A coercion semantics of a programming language with subtyping is typically defined on typing derivations rather than on typing judgments. To avoid semantic ambiguity, such a semantics is expected to be coherent, i.e., independent of the typing derivation for a given typing judgment. In this article we present heterogeneous, biorthogonal, step-indexed logical relations for establishing the coherence of coercion semantics of programming languages with subtyping. To illustrate the effectiveness of the proof method, we develop a proof of coherence of a type-directed, selective CPS translation from a typed call-by-value lambda calculus with delimited continuations and control-effect subtyping. The article is accompanied by a Coq formalization that relies on a novel shallow embedding of a logic for reasoning about step-indexing.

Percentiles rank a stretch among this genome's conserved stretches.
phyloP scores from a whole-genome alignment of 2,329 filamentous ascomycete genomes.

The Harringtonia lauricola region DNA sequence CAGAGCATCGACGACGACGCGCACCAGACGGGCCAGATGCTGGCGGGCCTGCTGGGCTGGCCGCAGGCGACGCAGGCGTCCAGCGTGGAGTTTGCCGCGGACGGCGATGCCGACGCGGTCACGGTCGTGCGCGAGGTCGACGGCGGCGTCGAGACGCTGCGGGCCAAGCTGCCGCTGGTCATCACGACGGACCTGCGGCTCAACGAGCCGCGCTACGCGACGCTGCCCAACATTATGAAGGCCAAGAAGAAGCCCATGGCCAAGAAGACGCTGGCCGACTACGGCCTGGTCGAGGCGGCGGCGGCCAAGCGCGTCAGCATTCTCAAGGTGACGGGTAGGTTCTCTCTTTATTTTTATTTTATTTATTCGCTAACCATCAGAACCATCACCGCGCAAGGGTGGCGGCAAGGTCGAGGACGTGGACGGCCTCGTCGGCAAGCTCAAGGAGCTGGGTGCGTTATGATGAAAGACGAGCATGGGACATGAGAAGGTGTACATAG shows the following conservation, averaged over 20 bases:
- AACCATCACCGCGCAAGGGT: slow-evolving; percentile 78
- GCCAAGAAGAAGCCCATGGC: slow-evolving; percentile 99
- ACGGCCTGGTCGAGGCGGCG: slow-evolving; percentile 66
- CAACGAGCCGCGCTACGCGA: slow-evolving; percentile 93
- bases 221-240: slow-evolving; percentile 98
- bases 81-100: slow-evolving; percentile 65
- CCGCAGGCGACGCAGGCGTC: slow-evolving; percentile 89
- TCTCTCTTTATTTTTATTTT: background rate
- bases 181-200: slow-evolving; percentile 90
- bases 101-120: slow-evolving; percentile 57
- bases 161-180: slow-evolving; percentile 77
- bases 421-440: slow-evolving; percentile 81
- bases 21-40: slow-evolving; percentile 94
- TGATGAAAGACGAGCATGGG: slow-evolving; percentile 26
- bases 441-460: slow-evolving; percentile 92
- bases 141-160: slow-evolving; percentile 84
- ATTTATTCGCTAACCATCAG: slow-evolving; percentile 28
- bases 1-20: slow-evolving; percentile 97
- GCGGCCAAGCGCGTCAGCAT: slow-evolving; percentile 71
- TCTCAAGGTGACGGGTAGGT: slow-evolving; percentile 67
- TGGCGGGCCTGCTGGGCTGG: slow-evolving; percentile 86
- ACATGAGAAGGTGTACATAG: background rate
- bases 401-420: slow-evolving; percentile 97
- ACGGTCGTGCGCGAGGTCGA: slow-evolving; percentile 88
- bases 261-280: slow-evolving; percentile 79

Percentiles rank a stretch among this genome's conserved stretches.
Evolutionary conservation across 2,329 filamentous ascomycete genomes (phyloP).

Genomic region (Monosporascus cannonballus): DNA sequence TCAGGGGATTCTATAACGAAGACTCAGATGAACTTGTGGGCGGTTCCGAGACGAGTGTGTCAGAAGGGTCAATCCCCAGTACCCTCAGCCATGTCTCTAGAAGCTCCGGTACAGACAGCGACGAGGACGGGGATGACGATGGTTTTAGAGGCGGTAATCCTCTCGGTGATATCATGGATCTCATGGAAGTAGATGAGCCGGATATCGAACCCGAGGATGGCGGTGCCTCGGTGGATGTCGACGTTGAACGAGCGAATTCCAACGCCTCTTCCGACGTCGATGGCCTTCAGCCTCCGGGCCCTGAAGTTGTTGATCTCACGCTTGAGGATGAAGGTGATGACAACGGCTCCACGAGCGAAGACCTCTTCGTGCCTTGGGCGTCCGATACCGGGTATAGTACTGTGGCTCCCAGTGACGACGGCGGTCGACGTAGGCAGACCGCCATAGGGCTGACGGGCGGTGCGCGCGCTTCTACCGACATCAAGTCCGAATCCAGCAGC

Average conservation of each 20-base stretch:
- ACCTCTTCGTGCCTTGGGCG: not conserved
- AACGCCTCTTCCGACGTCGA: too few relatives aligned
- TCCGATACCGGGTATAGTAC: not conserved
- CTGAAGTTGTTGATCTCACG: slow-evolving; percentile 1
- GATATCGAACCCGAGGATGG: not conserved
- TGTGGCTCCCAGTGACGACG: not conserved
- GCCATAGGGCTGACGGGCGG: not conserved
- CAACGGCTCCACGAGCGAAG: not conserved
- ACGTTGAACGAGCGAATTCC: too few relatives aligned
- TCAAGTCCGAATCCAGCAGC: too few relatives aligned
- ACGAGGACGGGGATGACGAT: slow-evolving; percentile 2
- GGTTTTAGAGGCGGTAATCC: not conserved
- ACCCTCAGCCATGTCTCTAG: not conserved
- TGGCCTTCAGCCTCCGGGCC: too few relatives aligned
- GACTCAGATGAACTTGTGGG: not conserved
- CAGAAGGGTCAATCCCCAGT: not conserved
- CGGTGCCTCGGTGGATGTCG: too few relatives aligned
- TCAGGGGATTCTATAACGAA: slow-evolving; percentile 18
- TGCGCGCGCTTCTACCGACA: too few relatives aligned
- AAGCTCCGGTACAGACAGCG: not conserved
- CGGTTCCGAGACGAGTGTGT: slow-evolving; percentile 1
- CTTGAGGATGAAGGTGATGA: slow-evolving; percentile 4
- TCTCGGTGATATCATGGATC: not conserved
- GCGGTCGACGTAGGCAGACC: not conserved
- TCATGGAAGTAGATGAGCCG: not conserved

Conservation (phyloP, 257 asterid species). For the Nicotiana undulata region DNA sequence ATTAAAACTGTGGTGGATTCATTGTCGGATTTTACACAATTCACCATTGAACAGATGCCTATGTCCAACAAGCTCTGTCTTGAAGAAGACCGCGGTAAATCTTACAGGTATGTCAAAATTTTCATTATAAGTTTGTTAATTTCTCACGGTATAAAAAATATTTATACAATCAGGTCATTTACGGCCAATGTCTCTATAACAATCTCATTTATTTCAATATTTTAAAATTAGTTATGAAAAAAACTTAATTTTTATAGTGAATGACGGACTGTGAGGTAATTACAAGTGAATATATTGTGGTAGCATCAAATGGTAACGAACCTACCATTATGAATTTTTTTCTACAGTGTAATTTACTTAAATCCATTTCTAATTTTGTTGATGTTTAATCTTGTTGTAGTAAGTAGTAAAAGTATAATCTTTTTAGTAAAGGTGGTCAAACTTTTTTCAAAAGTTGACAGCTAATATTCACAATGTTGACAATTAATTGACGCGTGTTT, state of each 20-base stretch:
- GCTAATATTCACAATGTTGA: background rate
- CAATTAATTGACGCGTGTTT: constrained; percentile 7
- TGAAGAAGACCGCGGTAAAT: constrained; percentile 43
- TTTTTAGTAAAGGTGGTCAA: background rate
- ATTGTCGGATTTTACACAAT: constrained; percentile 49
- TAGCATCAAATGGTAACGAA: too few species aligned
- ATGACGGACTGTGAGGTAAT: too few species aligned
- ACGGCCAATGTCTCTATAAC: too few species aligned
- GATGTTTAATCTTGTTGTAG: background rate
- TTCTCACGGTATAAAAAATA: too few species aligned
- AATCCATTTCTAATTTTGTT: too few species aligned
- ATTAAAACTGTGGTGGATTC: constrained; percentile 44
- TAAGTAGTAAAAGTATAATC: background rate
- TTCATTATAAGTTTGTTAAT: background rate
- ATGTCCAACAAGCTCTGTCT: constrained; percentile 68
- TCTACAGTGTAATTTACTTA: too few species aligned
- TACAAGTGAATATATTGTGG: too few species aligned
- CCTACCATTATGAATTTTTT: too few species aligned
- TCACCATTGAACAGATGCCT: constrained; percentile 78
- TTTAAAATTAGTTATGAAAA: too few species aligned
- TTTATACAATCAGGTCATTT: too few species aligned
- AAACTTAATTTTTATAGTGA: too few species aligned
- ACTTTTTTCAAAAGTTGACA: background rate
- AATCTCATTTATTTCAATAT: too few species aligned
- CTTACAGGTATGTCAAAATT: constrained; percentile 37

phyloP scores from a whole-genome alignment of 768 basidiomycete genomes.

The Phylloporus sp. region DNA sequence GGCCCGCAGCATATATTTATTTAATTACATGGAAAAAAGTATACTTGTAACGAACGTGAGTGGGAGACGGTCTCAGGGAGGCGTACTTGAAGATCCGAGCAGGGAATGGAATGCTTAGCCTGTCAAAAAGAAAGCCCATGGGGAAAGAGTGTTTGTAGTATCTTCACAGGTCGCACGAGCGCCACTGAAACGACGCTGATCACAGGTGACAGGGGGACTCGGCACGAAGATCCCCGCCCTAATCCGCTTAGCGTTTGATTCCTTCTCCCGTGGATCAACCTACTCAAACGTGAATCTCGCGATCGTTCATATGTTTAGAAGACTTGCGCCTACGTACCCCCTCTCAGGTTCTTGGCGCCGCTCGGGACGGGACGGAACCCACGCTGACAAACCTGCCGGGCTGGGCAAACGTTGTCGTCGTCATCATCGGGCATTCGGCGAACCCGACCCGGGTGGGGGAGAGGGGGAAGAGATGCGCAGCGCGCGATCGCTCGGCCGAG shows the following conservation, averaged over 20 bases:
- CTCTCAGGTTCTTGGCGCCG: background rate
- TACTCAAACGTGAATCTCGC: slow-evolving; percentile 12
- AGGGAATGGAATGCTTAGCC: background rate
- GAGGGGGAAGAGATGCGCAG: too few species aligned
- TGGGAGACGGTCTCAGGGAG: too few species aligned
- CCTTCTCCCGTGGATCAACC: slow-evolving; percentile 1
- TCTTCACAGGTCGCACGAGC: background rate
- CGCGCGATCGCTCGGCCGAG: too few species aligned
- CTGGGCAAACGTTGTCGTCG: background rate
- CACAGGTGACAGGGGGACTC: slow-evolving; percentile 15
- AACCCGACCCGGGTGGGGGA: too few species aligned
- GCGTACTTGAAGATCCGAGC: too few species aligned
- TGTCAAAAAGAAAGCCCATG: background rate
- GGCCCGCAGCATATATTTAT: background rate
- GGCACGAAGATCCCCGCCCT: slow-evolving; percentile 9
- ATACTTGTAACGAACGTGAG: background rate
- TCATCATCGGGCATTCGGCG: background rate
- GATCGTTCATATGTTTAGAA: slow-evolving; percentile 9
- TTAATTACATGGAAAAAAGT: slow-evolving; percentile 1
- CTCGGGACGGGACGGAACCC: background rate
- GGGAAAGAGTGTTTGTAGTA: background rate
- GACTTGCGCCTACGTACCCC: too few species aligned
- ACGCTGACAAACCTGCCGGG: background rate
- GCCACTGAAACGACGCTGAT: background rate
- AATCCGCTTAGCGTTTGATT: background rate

In this paper, we introduce an SMT-based method that automatically synthesizes a distributed self-stabilizing protocol from a given high-level specification and network topology. Unlike existing approaches, where synthesis algorithms require the explicit description of the set of legitimate states, our technique only needs the temporal behavior of the protocol. We extend our approach to synthesize ideal-stabilizing protocols, where every state is legitimate. We also extend our technique to synthesize monotonic-stabilizing protocols, where during recovery, each process can execute an most once one action. Our proposed methods are fully implemented and we report successful synthesis of well-known protocols such as Dijkstra's token ring, a self-stabilizing version of Raymond's mutual exclusion algorithm, ideal-stabilizing leader election and local mutual exclusion, as well as monotonic-stabilizing maximal independent set and distributed Grundy coloring.